Baroness Blatch: It falls to me to resort to colloquial language to describe this part of the Bill. It really is a dog's breakfast. There is no other description for it.

The noble Baroness, Lady Sharp, has been more elegant but equal in her criticism of the provisions in the Bill. Although the Association of Teachers and Lecturers welcomes some of the measures in the Bill, it is really welcoming the cultural approach which I described earlier of the FEFC inspections; namely, a process of self-evaluation. I believe that the Association of Teachers and Lecturers hopes that the ALI will subsume that approach to inspections and that the ALI will be given the responsibility for sixth-form inspections. There are so many options which one could go for if one is dismissing the proposals set out in the Bill.

The provisions are extremely complex. They will cause great confusion. A school will be visited by Ofsted for the purposes of inspecting a school for 11 to 18 year-olds but it will be inspecting only the 11 to 16 age group part of the school. There will be a separate and distinct approach to inspecting the sixth forms in that school. Then arrangements will be made for inspecting 16 year-olds in the workplace. Different arrangements will apply to 16 to 19 year-olds in further education. The Bill proposes that the adult learning inspectorate will work together with Ofsted, with Ofsted in the lead. As I say, Ofsted has a very clear observational role.

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In her response to the previous amendment the noble Baroness attempted to explain how the joint system would work. She said that all the bodies would work happily together; that it would be extremely effective; that there would be no confusion whatever; and that it would all be very meaningful. But the noble Baroness did not say whether the observational approach of Ofsted will have to change and whether the ALI will either subsume the evaluative approach or whether the ALI, which will be subservient to Ofsted in joint inspections, will absorb the observational role. I believe it was hinted that there would be a bit of each. Ofsted does not take that approach at the moment so it would have to change quite dramatically the way it approaches an inspection.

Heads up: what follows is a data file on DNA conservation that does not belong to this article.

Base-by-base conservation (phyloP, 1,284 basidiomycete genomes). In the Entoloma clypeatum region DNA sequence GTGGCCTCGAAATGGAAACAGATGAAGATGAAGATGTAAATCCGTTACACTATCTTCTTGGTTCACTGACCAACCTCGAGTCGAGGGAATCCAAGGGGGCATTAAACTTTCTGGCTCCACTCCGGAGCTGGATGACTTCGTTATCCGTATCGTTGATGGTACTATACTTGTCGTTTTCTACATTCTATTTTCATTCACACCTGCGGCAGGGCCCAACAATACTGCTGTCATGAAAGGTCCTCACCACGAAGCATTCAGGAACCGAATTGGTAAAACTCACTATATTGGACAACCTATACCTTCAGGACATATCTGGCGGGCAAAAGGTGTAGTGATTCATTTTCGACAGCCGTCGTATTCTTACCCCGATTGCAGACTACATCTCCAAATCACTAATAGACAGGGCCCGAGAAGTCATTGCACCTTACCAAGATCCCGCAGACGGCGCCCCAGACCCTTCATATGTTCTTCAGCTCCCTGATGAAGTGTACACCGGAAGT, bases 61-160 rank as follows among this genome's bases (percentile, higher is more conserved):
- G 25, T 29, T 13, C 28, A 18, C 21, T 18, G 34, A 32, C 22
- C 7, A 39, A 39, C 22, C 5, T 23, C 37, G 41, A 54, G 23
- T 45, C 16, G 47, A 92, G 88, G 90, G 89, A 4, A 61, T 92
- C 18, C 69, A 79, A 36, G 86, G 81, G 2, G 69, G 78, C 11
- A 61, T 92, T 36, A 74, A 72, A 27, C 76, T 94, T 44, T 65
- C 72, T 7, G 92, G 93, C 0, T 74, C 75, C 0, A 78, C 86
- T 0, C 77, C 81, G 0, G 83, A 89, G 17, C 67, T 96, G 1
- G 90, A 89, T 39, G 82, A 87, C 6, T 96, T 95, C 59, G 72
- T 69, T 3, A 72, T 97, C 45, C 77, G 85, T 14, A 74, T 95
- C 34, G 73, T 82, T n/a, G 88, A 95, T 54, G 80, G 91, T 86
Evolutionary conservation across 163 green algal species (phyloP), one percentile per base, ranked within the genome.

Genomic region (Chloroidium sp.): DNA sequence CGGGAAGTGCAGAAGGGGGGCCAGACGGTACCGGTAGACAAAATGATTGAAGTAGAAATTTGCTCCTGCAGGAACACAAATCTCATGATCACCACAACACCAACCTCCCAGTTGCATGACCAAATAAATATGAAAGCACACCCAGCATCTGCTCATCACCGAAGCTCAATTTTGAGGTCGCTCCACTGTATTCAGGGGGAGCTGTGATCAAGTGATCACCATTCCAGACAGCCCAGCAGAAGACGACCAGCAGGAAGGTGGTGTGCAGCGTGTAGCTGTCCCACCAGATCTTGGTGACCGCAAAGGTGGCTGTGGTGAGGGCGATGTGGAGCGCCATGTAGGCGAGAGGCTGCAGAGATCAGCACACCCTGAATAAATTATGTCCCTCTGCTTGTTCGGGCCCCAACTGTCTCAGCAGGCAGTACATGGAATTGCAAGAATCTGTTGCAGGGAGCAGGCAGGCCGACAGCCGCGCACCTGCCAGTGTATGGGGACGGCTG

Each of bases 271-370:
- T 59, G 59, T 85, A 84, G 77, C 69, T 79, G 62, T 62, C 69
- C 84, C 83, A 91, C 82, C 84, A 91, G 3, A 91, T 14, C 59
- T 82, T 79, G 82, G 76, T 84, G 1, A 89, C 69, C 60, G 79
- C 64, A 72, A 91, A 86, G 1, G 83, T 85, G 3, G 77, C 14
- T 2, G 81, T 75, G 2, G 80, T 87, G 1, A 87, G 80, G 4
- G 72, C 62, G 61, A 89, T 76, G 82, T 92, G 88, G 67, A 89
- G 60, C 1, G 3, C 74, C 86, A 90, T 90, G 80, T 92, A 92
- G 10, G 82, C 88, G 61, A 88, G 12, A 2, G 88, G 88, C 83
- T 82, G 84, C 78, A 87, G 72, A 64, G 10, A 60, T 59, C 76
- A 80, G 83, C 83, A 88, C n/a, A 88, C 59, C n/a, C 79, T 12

What does that mean for a school catering for 11 to 18 year-olds? The same inspectorate will inspect the school in the way in which it has traditionally inspected it until now, but then it will inspect the sixth form on a very different basis. It is a kind of mix and match of the two cultures. That simply is not good enough.

I have not studied sufficiently carefully the amendments tabled by the noble Baroness, Lady Sharp, who is trying to bring some clarity to the way in which the inspections will take place. There is an argument for all education and training which takes place either in further education and/or at the workplace to be inspected by one inspectorate and in one way using one methodology. School-based inspections should be carried out as they have been hitherto.

Certainly, the Association of Teachers and Lecturers would be making the case that there is an argument for adopting the approach which the FEFC has operated and which it assumes and believes that the ALI will adopt. If it would prefer an evaluative approach, that is a different argument. That argument needs to be put to government so that a judgment is made on it. I suspect that some research has been done which indicates which process of inspection is the most effective. Would schools benefit from a self-evaluative approach? I do not know. But the argument is not that we should have this mish-mash of inspections, with 16 year-olds, depending on where they are being educated, being inspected differently. Rather it is that there should be a change of culture in school inspections. It would be worth hearing a case for that. If there is a good case for it, what would be the Government's plans to change it?

This is a complete mess. When I talk to people in the adult education world and in the 16-plus world in the school sector, they say that they would like some clarity. They, too, would like to see less confusion than there is set out in the Bill. As I said, some bodies, like the ATL, welcome an evaluative approach but that is not what is provided in this Bill because the Bill provides a mix of the two.

It is incumbent on the Government, and certainly on the Minister, when she replies, to try to bring some clarity to this issue. That would mean changing the Bill as it stands. However, the Government seem to be

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reluctant to change any dot or comma in the Bill, so I am not hopeful that that will be the case. I believe that we are adopting a seriously messy approach to the inspection of 16-plus education. The rationale of the Bill is to bring coherence to 16-plus education. That will not be achieved by this method of inspection.